The Risks to Travel Sites: Providers No Longer Allow Price Comparisons

Paul Ausick
August 26, 2014

The online travel business is both one of the oldest e-commerce sectors and one of its better growing sectors as well. In the United States, online travel sales totaled $111 billion in 2013, up from $103 billion in 2012 and more than double in 10 years. That’s why Tuesday’s announcement by American Airlines Group Inc. (AAL) that it will immediately withdraw all American Airlines fares from the websites powered by Orbitz Worldwide Inc. (OWW) is a big deal. Fares for U.S. Airways will be withdrawn on September 1.

The airlines believe they are giving up too much revenue to the ticket sellers, and they are trying to negotiate deals that will direct more revenues to their own top lines. In its announcement, American Airlines president Scott Kirby said:

We have worked tirelessly with Orbitz to reach a deal with the economics that allow us to keep costs low and compete with low-cost carriers. While our fares are no longer on Orbitz, there are a multitude of other options available for our customers, including brick and mortar agencies, online travel agencies, and our own websites.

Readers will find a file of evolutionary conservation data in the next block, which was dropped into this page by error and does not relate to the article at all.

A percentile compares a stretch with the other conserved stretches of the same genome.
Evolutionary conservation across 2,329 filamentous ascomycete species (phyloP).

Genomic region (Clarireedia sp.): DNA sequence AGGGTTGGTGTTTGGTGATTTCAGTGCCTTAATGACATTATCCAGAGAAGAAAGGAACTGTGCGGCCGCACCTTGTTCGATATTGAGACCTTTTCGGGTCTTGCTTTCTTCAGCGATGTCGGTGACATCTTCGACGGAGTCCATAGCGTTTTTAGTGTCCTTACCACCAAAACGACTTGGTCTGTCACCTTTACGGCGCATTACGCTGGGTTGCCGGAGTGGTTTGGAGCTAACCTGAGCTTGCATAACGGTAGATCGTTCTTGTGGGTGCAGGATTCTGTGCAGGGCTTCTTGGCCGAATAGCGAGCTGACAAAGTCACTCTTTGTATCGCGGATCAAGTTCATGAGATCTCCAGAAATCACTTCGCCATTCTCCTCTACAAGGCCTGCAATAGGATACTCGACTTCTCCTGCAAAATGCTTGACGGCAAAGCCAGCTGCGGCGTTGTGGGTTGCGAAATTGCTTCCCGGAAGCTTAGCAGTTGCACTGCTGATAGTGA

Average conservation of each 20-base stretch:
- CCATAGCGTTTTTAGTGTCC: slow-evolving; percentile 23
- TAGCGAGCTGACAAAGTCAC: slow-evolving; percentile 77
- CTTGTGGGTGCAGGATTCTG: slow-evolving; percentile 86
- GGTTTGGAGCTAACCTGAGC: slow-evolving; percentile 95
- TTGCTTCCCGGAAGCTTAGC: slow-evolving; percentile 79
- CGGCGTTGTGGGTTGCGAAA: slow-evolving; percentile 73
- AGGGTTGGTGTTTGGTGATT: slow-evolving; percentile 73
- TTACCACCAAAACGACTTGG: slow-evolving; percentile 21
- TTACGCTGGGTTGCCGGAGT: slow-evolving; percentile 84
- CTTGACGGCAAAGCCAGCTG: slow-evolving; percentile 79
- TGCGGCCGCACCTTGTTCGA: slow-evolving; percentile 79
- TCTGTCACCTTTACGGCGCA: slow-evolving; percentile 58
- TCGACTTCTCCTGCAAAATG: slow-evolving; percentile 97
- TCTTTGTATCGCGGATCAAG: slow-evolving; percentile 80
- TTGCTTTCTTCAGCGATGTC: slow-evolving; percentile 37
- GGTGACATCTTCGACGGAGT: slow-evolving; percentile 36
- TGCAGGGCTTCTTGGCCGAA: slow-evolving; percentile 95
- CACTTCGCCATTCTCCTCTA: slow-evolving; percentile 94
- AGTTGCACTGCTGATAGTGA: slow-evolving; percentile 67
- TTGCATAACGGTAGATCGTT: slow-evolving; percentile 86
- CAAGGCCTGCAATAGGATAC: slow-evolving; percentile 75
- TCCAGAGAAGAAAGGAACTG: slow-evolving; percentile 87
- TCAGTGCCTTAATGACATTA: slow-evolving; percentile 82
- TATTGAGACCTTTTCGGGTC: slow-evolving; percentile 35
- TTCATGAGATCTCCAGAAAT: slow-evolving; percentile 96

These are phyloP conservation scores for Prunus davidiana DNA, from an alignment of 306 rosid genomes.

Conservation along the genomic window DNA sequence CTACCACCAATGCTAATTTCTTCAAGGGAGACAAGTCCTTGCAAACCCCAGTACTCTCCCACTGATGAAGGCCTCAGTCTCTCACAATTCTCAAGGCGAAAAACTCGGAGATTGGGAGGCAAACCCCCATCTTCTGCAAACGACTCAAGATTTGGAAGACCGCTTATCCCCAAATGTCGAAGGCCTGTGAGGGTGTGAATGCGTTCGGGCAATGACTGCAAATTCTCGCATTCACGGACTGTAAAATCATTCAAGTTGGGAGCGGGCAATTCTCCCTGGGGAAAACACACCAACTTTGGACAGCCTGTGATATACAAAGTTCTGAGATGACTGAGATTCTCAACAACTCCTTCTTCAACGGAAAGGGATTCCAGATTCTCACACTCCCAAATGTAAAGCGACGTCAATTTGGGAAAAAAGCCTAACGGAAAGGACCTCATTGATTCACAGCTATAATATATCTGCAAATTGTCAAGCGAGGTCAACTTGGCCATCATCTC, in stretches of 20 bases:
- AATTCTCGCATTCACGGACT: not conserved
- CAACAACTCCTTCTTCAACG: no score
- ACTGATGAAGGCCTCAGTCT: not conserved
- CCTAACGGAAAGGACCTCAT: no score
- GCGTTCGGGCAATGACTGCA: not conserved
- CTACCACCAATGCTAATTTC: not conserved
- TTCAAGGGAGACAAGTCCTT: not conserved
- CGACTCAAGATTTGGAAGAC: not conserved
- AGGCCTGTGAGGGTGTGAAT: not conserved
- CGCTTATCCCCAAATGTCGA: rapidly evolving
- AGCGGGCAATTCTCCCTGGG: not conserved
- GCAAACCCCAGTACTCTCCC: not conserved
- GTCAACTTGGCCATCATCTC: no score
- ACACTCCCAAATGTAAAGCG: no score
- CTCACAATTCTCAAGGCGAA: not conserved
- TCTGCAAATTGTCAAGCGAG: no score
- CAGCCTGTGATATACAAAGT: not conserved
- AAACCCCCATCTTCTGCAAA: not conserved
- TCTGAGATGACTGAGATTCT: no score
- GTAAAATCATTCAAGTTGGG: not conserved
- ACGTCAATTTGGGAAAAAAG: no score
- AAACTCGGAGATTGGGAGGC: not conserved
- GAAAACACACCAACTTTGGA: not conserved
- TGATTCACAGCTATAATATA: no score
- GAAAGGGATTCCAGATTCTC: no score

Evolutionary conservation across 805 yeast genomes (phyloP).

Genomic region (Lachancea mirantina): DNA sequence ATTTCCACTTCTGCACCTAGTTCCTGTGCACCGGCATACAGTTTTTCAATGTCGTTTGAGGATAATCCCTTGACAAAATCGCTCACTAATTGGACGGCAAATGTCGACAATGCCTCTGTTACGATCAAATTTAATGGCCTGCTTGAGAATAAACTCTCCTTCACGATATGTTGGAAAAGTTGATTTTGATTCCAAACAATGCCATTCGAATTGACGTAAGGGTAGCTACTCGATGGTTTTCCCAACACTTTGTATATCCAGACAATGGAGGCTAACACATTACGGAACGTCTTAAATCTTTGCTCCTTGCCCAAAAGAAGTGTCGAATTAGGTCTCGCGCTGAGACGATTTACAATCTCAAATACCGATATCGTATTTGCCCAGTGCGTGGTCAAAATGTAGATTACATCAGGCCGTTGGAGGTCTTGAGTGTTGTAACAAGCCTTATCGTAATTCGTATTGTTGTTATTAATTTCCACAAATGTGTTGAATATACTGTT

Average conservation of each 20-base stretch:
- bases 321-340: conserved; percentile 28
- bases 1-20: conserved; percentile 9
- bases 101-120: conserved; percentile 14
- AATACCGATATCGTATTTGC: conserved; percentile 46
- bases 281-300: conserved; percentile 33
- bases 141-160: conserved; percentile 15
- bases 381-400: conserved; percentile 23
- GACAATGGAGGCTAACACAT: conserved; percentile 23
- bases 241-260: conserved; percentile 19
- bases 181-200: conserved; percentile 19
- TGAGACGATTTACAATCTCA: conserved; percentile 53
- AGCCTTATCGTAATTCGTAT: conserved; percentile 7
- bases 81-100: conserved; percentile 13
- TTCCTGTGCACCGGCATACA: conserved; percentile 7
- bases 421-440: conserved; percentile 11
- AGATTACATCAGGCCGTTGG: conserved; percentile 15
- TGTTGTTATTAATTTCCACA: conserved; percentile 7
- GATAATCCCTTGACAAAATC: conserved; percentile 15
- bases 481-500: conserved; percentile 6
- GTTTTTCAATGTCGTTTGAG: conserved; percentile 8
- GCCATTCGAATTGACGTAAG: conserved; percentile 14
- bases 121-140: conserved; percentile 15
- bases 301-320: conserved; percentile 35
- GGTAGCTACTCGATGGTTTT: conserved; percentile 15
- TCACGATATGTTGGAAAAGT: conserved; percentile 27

Southwest Airlines Co. (LUV) has never sold tickets through an online agency, and American seems to be announcing that it has no intention of being taken advantage of (as the airlines sees it) any longer.

This announcement could send a chill down the spine of Expedia Inc. (EXPE), Priceline Group Inc. (PCLN) and Sabre Corp.’s (SABR) Travelocity. If the companies cannot offer comparison shopping for air fares, traffic to the travel sites could take serious blow. Then, too, American may not have done itself any favors by stomping out of Orbitz. It is too soon to tell.

Shares of Orbitz were down more than 7% in early afternoon trading, at $7.83 in a 52-week range of $6.40 to $10.70.

American’s shares were down fractionally, at $39.27 in a 52-week range of $15.28 to $44.88.